What is Tudor style?
Updated June 18, 2021
Tudor is an architectural style that was prevalent in England and Wales during the latter part of the Middle Ages, beginning in the late 15th century and extending post medieval times into the early 17th century. The homes we see today that mimic this style are Tudor Revival or “mock” Tudors, and take inspiration from the original Tudor period, which was Europe’s final stage of medieval architecture.
Starting around 1905, Tudor houses appeared on the scene in the U.S., finding a place among the American Arts and Crafts Movement. By the 1920s, the stately Tudor house was one of the most popular and expensive architectural styles in the country, often lining upscale neighborhoods, mostly in Northern climates––in the Midwest and Northeastern states. Tudors’ heyday lasted through the 1930s, but by 1945, the style had faded.
A mostly brick facade accented with half-timber framing is common in the Tudor style. Photo: Gary Stearman / Unsplash
Providing two or three stories, Tudor homes are known for their sturdy construction, asymmetrical design and a medley of materials including brick, stucco, wood and slate on the exterior. Scalewise, most are large; however Tudor cottages––usually consisting of one and half stories––are not uncommon, and are merely smaller versions of the grand Tudor home. The most extravagant homes in this style had towers, ideal spaces for breakfast nooks, offices and sitting areas. Interior layouts vary, and floor plans could be square or rectangular.
Tudor-style homes are typically loaded with charm. The overall design lends a storybook or castle feel, with medieval-inspired details reflecting their European origin.
- Steeply pitched roofs (often slate) with multiple overlapping, front-facing gables are likely.
- A mostly brick facade accented with half-timber framing is common. Unlike original Tudors, this framing is often purely decorative. Homes have widely spaced, dark wooden boards with stucco or stone in between.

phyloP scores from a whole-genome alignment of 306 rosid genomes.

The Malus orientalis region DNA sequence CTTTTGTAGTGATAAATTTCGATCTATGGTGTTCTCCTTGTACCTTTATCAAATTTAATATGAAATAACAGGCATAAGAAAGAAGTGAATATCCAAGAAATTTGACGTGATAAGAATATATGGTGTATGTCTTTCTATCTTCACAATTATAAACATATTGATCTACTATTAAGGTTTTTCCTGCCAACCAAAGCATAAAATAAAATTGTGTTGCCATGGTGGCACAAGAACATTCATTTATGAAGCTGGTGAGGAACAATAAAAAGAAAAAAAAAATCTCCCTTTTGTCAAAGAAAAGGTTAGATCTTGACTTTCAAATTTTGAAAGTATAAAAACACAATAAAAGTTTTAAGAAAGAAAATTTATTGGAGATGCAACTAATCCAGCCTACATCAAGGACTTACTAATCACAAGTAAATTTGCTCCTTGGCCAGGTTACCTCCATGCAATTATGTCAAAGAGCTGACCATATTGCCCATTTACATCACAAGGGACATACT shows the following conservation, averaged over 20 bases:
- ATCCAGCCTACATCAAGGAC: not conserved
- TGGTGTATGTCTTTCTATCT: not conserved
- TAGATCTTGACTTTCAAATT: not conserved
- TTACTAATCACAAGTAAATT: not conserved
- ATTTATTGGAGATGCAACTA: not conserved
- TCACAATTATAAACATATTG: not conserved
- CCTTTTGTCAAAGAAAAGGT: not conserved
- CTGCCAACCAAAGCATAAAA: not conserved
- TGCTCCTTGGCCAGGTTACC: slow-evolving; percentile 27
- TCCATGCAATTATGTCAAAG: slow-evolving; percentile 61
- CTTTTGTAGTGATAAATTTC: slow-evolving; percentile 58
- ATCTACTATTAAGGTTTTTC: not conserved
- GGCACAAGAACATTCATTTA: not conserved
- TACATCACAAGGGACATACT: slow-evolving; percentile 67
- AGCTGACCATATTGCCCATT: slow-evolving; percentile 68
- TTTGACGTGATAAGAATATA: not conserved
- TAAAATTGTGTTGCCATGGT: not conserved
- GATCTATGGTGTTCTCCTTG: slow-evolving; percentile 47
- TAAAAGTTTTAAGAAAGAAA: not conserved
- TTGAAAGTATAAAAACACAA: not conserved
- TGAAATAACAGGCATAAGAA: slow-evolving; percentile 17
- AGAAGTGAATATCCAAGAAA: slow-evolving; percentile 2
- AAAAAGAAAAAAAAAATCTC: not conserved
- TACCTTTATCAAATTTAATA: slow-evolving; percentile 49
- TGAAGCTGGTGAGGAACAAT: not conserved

- Large brick or stone chimneys are prevalent.
- Second stories often overhang the ground floor.
- Tall windows are often grouped in patterns of two, three or four, with rectangular or diamond-shaped panes. Many windows are casement.
- Leaded glass windows add decoration.
- Ornate, covered entryways, usually with stained wooden doors are prevalent. These doors can be rectangular or curved, and with or without lites (glass panels).
- Some windows on Tudors feature decorative shutters.
- Exteriors usually have an earth-toned color palette.
- Adding texture and color, elaborate landscaping often dresses up the front elevation.
- Interiors often offer timbered ceilings, fireplaces, arched doorways, dark wood paneling and wooden staircases.
Restoring a Tudor Home
Those homes that require restoration have their challenges due to construction methods and materials, such as multiple intersecting roof lines and slate roofing, half timbering, interior woodwork, plaster walls and leaded glass windows.
Because of their unique architectural elements, maintenance on Tudor homes can be a higher cost than other houses from the period, such as Craftsman bungalows.
Building a New Tudor Home
Due to the complex nature of renovating a Tudor, building a new home may be more cost-effective. To replicate a Tudor Revival-style house, incorporate as many of the above characteristics as possible, and merge the wonderful charm of the Tudor period with modern-day conveniences.